Accordingly, speedy and exact failure analysis is very important to reduce delays in development and to improve time-to-market of semiconductor devices.

SUMMARY OF THE INVENTION

The present invention is directed to provide a test system and method capable of rapidly judging failure causes of semiconductor memory devices.

One aspect of the present invention is directed to a test system which comprises a cell array including defective cells formed according to various failure causes; a test apparatus configured to measure electric characteristics from the defective cells and make the measured electric characteristics numerical; and a database apparatus configured to store the numerical electric characteristics.

Another aspect of the present invention is directed to a failure parsing method which comprises forming defective cells to have various failure causes; measuring electric characteristics from the defective cells to put the measured electric characteristics into a database; and judging failure causes of a failed chip on a wafer based upon the database.

BRIEF DESCRIPTION OF THE FIGURES

Non-limiting and non-exhaustive embodiments of the present invention will be described with reference to the following figures, wherein like reference numerals refer to like parts throughout the various figures unless otherwise specified. In the figures:

FIG. 1 is a circuit diagram showing a conventional SRAM cell.

FIG. 2 is a block diagram showing a test system according to example embodiments the present invention.

FIGS. 3 and 4 are circuit diagrams showing defective cells according to some example embodiments.

FIG. 5 is a flow diagram for describing a test operation according to example embodiments of the present invention.

FIG. 6 is a flow diagram for describing a test operation with respect to dies according to example embodiments the present invention.

DETAILED DESCRIPTION OF PREFERRED EMBODIMENTS

Preferred embodiments of the present invention will be described below in more detail with reference to the accompanying drawings, showing a flash memory device as an example for illustrating structural and operational features by the invention. The present invention may, however, be embodied in different forms and should not be constructed as limited to the embodiments set forth herein. Rather, these embodiments are provided so that this disclosure will be thorough and complete, and will fully convey the scope of the present invention to those skilled in the art. Like reference numerals refer to like elements throughout the accompanying figures.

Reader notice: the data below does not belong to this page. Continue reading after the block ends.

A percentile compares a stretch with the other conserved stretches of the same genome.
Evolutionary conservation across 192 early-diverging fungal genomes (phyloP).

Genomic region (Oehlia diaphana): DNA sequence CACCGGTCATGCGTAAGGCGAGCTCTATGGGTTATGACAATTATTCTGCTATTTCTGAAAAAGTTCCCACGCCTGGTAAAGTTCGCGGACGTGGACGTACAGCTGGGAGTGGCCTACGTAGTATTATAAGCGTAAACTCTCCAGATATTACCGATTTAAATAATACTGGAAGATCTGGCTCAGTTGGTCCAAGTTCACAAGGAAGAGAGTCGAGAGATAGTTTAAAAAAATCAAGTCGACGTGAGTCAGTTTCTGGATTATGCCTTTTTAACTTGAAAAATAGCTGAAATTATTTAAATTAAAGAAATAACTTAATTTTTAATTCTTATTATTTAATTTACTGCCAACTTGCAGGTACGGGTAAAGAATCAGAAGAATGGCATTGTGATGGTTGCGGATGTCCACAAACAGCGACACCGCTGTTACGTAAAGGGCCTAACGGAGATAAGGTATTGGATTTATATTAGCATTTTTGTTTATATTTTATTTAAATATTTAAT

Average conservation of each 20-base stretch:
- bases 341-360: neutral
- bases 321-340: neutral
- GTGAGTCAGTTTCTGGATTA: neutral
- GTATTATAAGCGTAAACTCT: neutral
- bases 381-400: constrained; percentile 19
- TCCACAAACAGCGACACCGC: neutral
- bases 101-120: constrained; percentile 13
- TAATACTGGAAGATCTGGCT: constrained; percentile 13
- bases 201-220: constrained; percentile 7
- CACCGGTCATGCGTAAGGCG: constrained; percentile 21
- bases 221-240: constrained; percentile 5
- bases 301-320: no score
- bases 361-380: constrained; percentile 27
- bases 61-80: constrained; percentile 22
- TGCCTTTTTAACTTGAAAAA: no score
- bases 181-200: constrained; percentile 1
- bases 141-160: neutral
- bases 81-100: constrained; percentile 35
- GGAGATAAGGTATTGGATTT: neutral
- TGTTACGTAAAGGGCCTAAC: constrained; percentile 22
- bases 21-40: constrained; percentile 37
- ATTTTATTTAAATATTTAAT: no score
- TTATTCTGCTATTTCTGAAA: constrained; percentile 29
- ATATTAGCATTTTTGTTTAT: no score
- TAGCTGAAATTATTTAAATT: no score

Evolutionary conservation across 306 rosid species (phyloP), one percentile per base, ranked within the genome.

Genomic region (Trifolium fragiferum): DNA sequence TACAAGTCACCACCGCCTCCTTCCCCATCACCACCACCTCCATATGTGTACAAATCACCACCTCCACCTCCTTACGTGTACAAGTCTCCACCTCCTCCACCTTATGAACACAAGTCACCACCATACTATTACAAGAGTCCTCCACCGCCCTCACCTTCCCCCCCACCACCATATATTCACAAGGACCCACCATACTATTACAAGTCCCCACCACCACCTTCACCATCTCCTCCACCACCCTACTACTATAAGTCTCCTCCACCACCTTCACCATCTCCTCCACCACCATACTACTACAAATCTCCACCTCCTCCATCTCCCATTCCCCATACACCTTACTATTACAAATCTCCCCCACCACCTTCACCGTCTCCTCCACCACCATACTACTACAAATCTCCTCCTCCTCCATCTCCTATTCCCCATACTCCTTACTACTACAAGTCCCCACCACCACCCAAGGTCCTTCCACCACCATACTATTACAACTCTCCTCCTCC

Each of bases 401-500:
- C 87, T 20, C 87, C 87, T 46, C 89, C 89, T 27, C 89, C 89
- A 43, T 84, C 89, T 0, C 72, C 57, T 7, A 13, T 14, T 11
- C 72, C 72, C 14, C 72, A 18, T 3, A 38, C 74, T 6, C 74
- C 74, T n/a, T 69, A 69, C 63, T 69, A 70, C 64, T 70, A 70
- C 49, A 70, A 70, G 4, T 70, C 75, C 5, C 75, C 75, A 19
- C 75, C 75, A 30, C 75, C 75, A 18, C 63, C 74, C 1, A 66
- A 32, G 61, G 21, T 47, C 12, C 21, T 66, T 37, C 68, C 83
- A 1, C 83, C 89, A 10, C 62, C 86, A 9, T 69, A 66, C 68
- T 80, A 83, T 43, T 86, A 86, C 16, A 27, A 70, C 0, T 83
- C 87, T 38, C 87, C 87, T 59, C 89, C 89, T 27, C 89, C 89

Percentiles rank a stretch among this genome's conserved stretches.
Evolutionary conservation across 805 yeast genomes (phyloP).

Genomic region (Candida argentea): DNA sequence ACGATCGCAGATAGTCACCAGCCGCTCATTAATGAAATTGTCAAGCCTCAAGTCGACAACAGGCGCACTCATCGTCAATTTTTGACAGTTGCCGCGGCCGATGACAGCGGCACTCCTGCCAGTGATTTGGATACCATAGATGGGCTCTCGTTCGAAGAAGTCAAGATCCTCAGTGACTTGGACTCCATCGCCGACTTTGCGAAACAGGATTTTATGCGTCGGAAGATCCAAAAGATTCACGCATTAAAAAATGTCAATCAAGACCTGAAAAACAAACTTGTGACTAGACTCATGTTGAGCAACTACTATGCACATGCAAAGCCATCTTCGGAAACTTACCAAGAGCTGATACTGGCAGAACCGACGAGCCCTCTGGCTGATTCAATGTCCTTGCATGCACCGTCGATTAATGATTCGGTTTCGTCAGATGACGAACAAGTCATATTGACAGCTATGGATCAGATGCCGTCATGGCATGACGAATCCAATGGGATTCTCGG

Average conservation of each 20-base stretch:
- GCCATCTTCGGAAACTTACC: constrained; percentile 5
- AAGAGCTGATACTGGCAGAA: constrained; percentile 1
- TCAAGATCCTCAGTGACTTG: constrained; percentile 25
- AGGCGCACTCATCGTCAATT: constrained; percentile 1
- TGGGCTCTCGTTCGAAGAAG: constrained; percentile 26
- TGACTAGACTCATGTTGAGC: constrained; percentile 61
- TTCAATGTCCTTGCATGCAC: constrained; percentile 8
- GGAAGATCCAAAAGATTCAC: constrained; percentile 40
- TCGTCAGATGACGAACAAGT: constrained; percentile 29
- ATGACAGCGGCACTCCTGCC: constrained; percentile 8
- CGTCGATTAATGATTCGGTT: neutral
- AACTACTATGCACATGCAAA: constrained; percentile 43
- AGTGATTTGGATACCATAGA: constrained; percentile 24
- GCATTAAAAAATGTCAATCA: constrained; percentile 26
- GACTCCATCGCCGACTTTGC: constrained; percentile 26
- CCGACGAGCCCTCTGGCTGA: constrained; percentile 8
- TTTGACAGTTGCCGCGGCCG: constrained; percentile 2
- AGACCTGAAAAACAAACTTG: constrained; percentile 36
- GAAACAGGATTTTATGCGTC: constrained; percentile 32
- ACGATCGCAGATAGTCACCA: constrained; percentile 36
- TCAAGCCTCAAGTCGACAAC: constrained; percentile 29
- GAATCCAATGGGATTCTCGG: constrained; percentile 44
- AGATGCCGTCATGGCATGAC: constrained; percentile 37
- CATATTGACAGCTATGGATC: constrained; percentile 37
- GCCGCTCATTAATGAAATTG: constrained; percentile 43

FIG. 2 is a block diagram showing a test system according to example embodiments of the present invention. Referring to FIG. 2, a test system according to example embodiments of the present invention may include an SRAM die for test 100, which has defective cells C1C54 arranged in rows and columns. The defective cells C1C54 may be artificially manufactured to have various failure causes. The failure causes may be generated for various manufacturing semiconductor devices, such as semiconductor memory devices. For example, an SRAM cell C1 may be configured to have constituent element and/or interconnection defects. The interconnection defects may include short-circuit or open-circuit defects. An SRAM cell may have a resistive value that is varied according to the open-circuit grade or position.

In FIG. 2, SRAM cells in the same row/column may be formed to have substantially the same failure cause. In this case, for example, SRAM cells in the same row/column may be formed to have different and increasing/decreasing resistive values from each other. Open-circuit positions may be determined to be placed at various points where open-circuit defects are characteristically made during a fabricating process.

Further, an SRAM cell may be formed to have an artificially manufactured short-circuit defect between its gate and drain. As described above, SRAM cells may be formed to have short-circuit defects at various points. In addition to the above-described failure causes, SRAM cells may be formed to have other failure causes. For example, various failure causes generated at a fabricating process may be modeled to analyze defect positions and types. It is possible to form defective cells based upon the analyzed defect positions and types.

Further, defective cells may be fabricated using various design rules (e.g., 130 nm, 90 nm, 60 nm, etc.). Alternatively, SRAM dies for test may be fabricated using various design rules, respectively. In this case, each SRAM die may include defective cells so as to have the same failure causes as described above. This is because defective cells have different electric characteristics under different design rules although they are fabricated to have the same failure causes. The SRAM die for test 100 having the artificially manufactured defects may be formed from a semiconductor wafer different than a semiconductor wafer to be later tested. Alternatively, the SRAM die for test 100 having the artificially manufactured defects may be formed from a same semiconductor wafer to be later tested.